Harry Belafonte — known in different stages of his multifaceted career as a popular singer, civil rights activist and star of Broadway shows and Hollywood films — speaks at the Mondavi Center’s Jackson Hall at 8 p.m. Thursday, Jan. 17. Born in Harlem to parents of Caribbean heritage, Belafonte became a sensation in the 1950s, when he recorded a series of enormously popular albums (famous for tunes like “The Banana Boat Song, ” also known as “Day-O”) and sold-out concerts at Carengie Hall.
In the 1960s, Belafonte became active in the civil rights movement, making personal appearances and also helping to finance rallies and other events. He also appeared on TV shows like “The Smothers Brothers Comedy Hour.”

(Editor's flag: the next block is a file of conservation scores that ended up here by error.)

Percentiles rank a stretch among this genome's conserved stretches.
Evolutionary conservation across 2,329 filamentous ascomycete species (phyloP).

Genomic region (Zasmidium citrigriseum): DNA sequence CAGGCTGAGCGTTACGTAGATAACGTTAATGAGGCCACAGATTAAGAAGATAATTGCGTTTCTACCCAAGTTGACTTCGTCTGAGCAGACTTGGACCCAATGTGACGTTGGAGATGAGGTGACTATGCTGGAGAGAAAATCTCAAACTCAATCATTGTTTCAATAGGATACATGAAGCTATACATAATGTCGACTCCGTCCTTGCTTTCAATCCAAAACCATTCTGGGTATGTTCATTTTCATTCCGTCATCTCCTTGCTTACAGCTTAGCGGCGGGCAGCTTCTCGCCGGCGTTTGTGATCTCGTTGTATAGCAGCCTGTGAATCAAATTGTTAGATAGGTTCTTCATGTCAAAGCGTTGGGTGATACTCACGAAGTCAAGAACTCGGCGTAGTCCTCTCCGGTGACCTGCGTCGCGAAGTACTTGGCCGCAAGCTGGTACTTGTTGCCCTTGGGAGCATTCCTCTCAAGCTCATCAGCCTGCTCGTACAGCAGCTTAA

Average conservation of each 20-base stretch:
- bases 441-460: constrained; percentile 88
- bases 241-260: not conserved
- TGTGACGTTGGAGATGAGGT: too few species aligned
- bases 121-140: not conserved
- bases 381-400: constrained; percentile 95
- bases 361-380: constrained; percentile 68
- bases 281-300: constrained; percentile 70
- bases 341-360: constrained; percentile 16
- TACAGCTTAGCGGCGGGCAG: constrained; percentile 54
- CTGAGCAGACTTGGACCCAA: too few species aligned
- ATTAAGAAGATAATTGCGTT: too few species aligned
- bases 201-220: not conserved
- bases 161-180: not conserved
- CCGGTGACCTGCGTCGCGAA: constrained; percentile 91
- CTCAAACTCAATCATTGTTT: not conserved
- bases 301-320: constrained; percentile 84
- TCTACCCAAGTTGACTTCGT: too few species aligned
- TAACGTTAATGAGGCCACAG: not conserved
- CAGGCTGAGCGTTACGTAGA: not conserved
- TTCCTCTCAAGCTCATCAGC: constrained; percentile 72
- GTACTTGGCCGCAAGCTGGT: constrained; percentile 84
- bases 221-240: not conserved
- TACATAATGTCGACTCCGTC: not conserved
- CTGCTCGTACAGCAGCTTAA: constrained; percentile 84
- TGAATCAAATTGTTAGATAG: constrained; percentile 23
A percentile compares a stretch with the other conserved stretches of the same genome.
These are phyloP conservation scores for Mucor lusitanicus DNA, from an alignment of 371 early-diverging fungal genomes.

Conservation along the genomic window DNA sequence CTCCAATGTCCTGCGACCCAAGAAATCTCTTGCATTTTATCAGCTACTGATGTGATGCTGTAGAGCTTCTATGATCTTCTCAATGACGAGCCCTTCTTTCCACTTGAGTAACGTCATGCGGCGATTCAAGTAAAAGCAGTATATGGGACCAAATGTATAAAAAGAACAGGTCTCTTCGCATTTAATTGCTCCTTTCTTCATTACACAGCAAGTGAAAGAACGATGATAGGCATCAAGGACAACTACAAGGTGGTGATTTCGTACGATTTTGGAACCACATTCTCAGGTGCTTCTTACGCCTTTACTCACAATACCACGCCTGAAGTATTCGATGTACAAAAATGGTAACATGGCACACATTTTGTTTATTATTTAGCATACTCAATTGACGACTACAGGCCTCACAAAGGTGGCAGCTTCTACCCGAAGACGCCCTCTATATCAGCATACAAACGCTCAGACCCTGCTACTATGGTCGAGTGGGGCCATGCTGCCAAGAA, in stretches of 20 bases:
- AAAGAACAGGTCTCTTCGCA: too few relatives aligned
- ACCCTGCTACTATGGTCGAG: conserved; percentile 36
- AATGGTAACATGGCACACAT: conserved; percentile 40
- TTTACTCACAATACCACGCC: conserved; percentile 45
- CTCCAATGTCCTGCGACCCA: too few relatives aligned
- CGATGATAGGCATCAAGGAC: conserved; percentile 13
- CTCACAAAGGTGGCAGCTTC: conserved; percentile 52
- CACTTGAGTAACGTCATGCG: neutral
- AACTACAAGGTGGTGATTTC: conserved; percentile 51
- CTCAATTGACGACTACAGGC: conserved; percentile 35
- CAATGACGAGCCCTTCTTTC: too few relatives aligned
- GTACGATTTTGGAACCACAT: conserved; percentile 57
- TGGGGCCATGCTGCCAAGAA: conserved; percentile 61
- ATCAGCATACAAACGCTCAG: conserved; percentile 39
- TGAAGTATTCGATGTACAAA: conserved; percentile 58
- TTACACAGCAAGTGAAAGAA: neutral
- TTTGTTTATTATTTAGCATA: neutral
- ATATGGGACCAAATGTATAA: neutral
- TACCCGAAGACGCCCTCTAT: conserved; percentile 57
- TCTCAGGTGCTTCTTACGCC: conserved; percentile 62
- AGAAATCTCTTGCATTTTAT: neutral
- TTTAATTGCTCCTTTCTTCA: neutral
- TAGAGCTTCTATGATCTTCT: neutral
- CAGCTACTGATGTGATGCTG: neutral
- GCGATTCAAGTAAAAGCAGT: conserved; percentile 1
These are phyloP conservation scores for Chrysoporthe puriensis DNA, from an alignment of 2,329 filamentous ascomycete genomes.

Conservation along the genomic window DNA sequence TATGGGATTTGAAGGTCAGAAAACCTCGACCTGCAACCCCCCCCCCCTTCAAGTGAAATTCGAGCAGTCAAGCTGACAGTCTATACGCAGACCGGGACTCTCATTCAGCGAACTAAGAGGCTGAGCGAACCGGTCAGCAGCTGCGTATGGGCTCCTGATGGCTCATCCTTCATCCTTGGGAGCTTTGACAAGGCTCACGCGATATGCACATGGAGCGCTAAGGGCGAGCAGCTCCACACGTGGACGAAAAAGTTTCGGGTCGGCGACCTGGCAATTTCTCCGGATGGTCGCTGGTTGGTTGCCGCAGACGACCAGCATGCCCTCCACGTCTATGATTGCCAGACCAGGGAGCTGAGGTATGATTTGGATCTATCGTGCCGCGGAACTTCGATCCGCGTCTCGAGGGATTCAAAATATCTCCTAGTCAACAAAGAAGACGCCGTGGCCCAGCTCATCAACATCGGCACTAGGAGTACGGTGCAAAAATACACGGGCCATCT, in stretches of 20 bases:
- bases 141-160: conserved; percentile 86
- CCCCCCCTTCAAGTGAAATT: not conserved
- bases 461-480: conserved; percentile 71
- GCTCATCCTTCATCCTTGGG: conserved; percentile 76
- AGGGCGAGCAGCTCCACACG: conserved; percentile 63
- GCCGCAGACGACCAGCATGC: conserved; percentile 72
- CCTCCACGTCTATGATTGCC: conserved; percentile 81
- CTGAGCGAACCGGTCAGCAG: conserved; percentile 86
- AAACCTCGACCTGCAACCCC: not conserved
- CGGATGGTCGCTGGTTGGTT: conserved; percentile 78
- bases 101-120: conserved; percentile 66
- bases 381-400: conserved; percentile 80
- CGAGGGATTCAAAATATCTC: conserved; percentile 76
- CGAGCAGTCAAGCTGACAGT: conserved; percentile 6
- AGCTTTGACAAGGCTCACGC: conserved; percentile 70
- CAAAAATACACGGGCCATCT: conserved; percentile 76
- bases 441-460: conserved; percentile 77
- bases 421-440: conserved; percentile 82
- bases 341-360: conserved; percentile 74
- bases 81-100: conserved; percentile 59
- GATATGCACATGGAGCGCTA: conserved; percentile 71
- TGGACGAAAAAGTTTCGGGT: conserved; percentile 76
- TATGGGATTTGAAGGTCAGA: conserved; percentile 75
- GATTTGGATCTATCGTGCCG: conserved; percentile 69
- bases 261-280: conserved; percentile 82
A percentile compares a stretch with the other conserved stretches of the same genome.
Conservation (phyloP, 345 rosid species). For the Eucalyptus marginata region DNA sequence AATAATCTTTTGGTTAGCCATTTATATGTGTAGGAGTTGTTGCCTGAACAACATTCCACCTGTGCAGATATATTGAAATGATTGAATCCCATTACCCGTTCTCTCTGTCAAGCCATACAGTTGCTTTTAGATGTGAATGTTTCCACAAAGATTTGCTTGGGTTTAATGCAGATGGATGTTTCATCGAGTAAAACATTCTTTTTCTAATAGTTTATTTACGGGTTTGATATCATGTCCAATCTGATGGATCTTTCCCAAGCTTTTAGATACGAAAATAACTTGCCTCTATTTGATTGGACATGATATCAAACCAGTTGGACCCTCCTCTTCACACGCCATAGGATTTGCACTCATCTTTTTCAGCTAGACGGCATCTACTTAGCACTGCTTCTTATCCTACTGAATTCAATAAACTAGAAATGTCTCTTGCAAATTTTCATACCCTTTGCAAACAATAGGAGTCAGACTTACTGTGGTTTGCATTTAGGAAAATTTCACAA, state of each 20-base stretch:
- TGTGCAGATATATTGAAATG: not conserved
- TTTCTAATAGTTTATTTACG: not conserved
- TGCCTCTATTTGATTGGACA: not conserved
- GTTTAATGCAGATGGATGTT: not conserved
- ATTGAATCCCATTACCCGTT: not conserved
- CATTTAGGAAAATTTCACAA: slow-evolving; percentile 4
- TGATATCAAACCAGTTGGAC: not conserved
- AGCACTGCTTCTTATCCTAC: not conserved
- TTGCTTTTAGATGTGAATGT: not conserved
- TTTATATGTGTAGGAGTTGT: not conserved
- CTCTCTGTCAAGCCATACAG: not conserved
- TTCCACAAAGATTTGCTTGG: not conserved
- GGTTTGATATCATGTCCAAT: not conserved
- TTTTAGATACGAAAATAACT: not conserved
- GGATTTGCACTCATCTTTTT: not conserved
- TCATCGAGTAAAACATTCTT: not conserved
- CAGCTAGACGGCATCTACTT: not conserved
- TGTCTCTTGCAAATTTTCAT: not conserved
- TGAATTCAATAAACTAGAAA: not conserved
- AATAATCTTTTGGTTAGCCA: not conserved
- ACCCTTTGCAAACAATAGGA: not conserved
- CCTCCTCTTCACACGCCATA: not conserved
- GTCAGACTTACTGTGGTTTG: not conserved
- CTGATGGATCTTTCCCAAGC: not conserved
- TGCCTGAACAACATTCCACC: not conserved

In later decades, Belafonte appeared on “Sesame Street”; ventured into the political fray, opposing the U.S. embargo of Cuba, opposing apartheid in South Africa and criticizing aspects of George W. Bush’s administration; and became involved with several documentary films.
Belafonte published his autobiography in 2011; he will turn 86 in March. His speaking appearance at the Mondavi Center will include a question-and-answer session moderated by Lorena Oropeza, associate professor of history at UCD.
Tickets are $35-$64 general, $17.50-$32 students, available at www.mondaviarts.org or 530-754-2787.